A long simmering feud between Turkish President Recep Tayyip Erdogan and his predecessor and one-time comrade Abdullah Gul has erupted into an acrimonious public row, raising questions about the former head of state’s future political intentions.

Gul and Erdogan co-founded the ruling Islamic-rooted Justice and Development Party (AKP) that dominated Turkish politics since 2002, with Gul serving as premier, foreign minister and then president from 2007-2014.

Since leaving office, Gul kept a guarded silence as Erdogan moved to expand the powers of the presidency as rumours swirled the former president was alarmed over Turkey’s course and bitterly resented being excluded from the ruling party.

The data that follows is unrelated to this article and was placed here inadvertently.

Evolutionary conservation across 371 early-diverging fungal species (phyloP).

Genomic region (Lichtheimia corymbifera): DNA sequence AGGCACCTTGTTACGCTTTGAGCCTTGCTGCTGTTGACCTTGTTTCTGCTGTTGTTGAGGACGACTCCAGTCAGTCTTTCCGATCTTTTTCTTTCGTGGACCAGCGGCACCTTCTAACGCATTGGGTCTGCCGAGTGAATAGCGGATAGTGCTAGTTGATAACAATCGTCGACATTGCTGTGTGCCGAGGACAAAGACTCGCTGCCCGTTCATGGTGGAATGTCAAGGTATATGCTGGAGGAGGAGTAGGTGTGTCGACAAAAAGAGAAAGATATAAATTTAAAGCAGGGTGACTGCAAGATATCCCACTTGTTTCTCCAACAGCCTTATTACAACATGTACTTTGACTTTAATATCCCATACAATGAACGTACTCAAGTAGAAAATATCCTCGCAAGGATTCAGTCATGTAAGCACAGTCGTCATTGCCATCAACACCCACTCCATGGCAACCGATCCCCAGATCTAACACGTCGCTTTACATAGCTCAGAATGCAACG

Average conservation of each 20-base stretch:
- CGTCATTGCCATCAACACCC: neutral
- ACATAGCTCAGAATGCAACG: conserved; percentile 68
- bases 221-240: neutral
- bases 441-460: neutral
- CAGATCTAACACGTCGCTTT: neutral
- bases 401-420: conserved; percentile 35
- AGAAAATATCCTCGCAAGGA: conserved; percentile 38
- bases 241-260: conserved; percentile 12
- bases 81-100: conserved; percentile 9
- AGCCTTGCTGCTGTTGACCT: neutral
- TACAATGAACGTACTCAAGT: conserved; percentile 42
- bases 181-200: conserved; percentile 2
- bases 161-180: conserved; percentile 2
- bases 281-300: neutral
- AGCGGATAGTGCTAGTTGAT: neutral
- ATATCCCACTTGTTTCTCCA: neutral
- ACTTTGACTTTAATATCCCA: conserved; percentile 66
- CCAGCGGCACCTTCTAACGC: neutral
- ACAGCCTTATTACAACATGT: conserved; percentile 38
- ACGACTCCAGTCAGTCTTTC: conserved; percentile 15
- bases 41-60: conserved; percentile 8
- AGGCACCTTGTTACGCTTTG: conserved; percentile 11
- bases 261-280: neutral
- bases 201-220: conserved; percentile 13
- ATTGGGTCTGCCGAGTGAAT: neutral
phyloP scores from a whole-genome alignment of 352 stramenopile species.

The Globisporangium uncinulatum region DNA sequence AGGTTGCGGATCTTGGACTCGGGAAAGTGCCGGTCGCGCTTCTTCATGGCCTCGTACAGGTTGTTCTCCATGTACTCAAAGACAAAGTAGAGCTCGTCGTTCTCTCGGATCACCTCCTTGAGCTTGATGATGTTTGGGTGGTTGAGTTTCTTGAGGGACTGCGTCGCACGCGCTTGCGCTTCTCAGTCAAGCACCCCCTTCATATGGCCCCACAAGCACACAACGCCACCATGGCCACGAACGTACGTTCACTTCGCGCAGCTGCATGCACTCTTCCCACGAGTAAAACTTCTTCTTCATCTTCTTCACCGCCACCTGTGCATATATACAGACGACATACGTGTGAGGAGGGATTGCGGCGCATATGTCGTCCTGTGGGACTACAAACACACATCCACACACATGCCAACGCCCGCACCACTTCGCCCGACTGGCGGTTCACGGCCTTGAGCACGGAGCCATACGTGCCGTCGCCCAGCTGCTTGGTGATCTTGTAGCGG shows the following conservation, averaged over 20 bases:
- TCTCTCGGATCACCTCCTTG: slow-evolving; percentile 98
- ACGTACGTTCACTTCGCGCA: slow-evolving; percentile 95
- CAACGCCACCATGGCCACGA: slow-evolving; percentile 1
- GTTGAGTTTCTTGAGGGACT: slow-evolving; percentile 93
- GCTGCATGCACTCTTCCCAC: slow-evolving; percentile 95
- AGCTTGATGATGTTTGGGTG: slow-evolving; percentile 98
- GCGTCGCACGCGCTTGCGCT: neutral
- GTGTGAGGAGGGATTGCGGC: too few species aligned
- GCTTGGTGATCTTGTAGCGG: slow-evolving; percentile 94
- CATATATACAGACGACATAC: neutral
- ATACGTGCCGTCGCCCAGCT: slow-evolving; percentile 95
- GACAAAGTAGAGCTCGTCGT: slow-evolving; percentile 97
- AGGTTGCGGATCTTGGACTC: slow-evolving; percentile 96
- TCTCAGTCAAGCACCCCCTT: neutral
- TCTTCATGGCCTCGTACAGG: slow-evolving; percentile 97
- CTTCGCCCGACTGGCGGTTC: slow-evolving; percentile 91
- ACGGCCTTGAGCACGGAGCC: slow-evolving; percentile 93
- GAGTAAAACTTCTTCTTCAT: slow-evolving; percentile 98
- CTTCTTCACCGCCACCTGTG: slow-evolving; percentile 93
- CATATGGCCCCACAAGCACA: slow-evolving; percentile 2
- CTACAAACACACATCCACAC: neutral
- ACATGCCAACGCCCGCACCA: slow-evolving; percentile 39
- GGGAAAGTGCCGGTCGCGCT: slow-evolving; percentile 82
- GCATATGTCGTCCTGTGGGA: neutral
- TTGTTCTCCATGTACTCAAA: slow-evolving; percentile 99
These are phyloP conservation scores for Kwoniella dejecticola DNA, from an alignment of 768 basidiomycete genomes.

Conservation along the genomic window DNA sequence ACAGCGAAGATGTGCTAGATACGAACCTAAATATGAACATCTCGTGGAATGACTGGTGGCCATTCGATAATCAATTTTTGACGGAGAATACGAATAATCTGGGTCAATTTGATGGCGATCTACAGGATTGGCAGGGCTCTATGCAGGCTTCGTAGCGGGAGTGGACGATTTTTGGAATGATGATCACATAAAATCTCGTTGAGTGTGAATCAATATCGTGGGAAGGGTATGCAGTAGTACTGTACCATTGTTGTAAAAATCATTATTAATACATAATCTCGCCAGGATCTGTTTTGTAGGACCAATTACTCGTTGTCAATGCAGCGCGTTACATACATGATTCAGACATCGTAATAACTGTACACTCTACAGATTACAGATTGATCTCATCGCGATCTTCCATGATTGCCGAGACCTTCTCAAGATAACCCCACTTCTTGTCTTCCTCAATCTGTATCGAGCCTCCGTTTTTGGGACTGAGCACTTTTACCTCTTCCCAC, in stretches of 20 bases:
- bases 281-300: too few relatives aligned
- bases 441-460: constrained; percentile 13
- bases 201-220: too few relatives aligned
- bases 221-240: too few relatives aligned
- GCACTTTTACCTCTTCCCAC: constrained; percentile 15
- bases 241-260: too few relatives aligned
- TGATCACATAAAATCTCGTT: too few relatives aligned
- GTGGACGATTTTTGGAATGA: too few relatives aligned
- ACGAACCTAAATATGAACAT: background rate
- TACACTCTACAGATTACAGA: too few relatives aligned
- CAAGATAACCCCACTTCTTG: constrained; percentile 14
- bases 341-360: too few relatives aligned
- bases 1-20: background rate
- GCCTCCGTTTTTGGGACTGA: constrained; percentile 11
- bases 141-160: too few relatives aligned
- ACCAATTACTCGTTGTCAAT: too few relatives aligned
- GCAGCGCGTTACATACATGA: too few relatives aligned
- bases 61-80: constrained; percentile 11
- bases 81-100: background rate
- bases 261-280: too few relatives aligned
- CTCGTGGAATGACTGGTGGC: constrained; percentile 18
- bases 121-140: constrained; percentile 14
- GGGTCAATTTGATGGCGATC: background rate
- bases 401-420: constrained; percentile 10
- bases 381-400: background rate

Gul was said to be particularly unhappy over an April referendum Erdogan called — and narrowly won — to expand the powers of the presidency.

But an emergency decree issued last month which says civilians would not face legal action over any behaviour in thwarting the 2016 coup sparked fears of mob rule and a rare intervention from Gul.

Gul labelled the decree “worrisome in terms of the understanding of the rule of law” and risked “developments in the future that would upset us all.”

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